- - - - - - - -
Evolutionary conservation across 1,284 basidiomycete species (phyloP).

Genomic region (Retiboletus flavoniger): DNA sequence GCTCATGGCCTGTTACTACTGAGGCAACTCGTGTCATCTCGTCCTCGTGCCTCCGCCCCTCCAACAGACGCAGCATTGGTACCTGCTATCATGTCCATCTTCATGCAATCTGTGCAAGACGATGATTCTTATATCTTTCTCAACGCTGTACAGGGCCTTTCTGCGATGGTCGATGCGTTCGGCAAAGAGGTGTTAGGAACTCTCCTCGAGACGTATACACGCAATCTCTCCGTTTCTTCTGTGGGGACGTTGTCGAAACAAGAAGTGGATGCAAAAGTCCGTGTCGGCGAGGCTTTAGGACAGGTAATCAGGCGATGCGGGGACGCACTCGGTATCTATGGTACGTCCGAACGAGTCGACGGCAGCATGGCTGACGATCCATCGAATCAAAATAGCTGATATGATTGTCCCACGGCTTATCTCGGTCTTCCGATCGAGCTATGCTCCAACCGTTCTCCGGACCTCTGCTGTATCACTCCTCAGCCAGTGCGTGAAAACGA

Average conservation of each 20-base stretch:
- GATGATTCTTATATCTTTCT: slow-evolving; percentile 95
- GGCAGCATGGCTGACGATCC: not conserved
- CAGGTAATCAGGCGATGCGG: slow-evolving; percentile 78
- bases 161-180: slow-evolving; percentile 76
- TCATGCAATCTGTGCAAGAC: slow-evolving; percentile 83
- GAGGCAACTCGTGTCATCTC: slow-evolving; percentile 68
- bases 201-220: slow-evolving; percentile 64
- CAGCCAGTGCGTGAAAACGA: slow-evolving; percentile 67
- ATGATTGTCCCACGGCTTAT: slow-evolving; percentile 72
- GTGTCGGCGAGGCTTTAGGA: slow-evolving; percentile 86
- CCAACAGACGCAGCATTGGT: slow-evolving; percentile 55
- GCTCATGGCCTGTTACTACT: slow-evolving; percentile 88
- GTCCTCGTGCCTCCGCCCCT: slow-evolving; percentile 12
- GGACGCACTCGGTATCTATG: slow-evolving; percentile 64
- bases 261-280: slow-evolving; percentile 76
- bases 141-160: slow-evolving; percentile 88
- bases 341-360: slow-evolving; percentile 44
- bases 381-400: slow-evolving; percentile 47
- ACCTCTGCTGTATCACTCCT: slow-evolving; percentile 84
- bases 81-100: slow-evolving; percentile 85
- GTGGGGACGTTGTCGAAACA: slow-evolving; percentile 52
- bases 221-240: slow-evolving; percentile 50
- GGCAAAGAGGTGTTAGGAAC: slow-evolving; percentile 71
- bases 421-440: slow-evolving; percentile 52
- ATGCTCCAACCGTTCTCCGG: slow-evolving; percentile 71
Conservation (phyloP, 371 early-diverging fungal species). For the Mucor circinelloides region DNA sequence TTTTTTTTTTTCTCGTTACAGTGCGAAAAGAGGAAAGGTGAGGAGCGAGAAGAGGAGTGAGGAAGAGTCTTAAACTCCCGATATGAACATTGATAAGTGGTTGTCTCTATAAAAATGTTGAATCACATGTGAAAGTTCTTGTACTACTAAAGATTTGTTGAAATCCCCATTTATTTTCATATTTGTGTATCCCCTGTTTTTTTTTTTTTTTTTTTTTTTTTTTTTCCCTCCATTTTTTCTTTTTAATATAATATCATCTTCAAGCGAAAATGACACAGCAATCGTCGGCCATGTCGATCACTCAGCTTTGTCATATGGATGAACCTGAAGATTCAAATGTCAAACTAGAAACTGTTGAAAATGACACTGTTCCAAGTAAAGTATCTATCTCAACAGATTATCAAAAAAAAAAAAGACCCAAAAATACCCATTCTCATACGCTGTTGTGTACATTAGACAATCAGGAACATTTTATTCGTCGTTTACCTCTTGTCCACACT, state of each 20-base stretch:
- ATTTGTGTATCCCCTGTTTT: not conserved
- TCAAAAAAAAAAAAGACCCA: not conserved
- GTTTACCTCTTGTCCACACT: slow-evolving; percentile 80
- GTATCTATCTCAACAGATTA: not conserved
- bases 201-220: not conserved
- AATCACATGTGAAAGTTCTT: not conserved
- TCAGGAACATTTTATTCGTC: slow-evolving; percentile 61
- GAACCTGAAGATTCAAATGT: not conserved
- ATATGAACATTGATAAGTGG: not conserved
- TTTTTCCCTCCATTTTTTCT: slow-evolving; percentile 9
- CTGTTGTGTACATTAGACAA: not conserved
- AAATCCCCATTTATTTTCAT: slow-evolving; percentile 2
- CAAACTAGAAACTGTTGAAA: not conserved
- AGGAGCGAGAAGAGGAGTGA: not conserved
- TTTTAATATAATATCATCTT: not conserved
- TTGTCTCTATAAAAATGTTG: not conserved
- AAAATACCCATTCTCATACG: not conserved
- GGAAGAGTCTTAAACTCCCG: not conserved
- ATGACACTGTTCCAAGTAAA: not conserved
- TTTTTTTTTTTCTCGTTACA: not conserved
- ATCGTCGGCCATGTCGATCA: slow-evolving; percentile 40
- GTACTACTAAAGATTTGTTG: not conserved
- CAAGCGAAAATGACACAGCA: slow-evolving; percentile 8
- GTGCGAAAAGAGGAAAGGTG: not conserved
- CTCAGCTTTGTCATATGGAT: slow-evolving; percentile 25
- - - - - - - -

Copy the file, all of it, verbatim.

Evolutionary conservation across 1,284 basidiomycete species (phyloP).

Genomic region (Retiboletus flavoniger): DNA sequence GCTCATGGCCTGTTACTACTGAGGCAACTCGTGTCATCTCGTCCTCGTGCCTCCGCCCCTCCAACAGACGCAGCATTGGTACCTGCTATCATGTCCATCTTCATGCAATCTGTGCAAGACGATGATTCTTATATCTTTCTCAACGCTGTACAGGGCCTTTCTGCGATGGTCGATGCGTTCGGCAAAGAGGTGTTAGGAACTCTCCTCGAGACGTATACACGCAATCTCTCCGTTTCTTCTGTGGGGACGTTGTCGAAACAAGAAGTGGATGCAAAAGTCCGTGTCGGCGAGGCTTTAGGACAGGTAATCAGGCGATGCGGGGACGCACTCGGTATCTATGGTACGTCCGAACGAGTCGACGGCAGCATGGCTGACGATCCATCGAATCAAAATAGCTGATATGATTGTCCCACGGCTTATCTCGGTCTTCCGATCGAGCTATGCTCCAACCGTTCTCCGGACCTCTGCTGTATCACTCCTCAGCCAGTGCGTGAAAACGA

Average conservation of each 20-base stretch:
- GATGATTCTTATATCTTTCT: slow-evolving; percentile 95
- GGCAGCATGGCTGACGATCC: not conserved
- CAGGTAATCAGGCGATGCGG: slow-evolving; percentile 78
- bases 161-180: slow-evolving; percentile 76
- TCATGCAATCTGTGCAAGAC: slow-evolving; percentile 83
- GAGGCAACTCGTGTCATCTC: slow-evolving; percentile 68
- bases 201-220: slow-evolving; percentile 64
- CAGCCAGTGCGTGAAAACGA: slow-evolving; percentile 67
- ATGATTGTCCCACGGCTTAT: slow-evolving; percentile 72
- GTGTCGGCGAGGCTTTAGGA: slow-evolving; percentile 86
- CCAACAGACGCAGCATTGGT: slow-evolving; percentile 55
- GCTCATGGCCTGTTACTACT: slow-evolving; percentile 88
- GTCCTCGTGCCTCCGCCCCT: slow-evolving; percentile 12
- GGACGCACTCGGTATCTATG: slow-evolving; percentile 64
- bases 261-280: slow-evolving; percentile 76
- bases 141-160: slow-evolving; percentile 88
- bases 341-360: slow-evolving; percentile 44
- bases 381-400: slow-evolving; percentile 47
- ACCTCTGCTGTATCACTCCT: slow-evolving; percentile 84
- bases 81-100: slow-evolving; percentile 85
- GTGGGGACGTTGTCGAAACA: slow-evolving; percentile 52
- bases 221-240: slow-evolving; percentile 50
- GGCAAAGAGGTGTTAGGAAC: slow-evolving; percentile 71
- bases 421-440: slow-evolving; percentile 52
- ATGCTCCAACCGTTCTCCGG: slow-evolving; percentile 71
Conservation (phyloP, 371 early-diverging fungal species). For the Mucor circinelloides region DNA sequence TTTTTTTTTTTCTCGTTACAGTGCGAAAAGAGGAAAGGTGAGGAGCGAGAAGAGGAGTGAGGAAGAGTCTTAAACTCCCGATATGAACATTGATAAGTGGTTGTCTCTATAAAAATGTTGAATCACATGTGAAAGTTCTTGTACTACTAAAGATTTGTTGAAATCCCCATTTATTTTCATATTTGTGTATCCCCTGTTTTTTTTTTTTTTTTTTTTTTTTTTTTTCCCTCCATTTTTTCTTTTTAATATAATATCATCTTCAAGCGAAAATGACACAGCAATCGTCGGCCATGTCGATCACTCAGCTTTGTCATATGGATGAACCTGAAGATTCAAATGTCAAACTAGAAACTGTTGAAAATGACACTGTTCCAAGTAAAGTATCTATCTCAACAGATTATCAAAAAAAAAAAAGACCCAAAAATACCCATTCTCATACGCTGTTGTGTACATTAGACAATCAGGAACATTTTATTCGTCGTTTACCTCTTGTCCACACT, state of each 20-base stretch:
- ATTTGTGTATCCCCTGTTTT: not conserved
- TCAAAAAAAAAAAAGACCCA: not conserved
- GTTTACCTCTTGTCCACACT: slow-evolving; percentile 80
- GTATCTATCTCAACAGATTA: not conserved
- bases 201-220: not conserved
- AATCACATGTGAAAGTTCTT: not conserved
- TCAGGAACATTTTATTCGTC: slow-evolving; percentile 61
- GAACCTGAAGATTCAAATGT: not conserved
- ATATGAACATTGATAAGTGG: not conserved
- TTTTTCCCTCCATTTTTTCT: slow-evolving; percentile 9
- CTGTTGTGTACATTAGACAA: not conserved
- AAATCCCCATTTATTTTCAT: slow-evolving; percentile 2
- CAAACTAGAAACTGTTGAAA: not conserved
- AGGAGCGAGAAGAGGAGTGA: not conserved
- TTTTAATATAATATCATCTT: not conserved
- TTGTCTCTATAAAAATGTTG: not conserved
- AAAATACCCATTCTCATACG: not conserved
- GGAAGAGTCTTAAACTCCCG: not conserved
- ATGACACTGTTCCAAGTAAA: not conserved
- TTTTTTTTTTTCTCGTTACA: not conserved
- ATCGTCGGCCATGTCGATCA: slow-evolving; percentile 40
- GTACTACTAAAGATTTGTTG: not conserved
- CAAGCGAAAATGACACAGCA: slow-evolving; percentile 8
- GTGCGAAAAGAGGAAAGGTG: not conserved
- CTCAGCTTTGTCATATGGAT: slow-evolving; percentile 25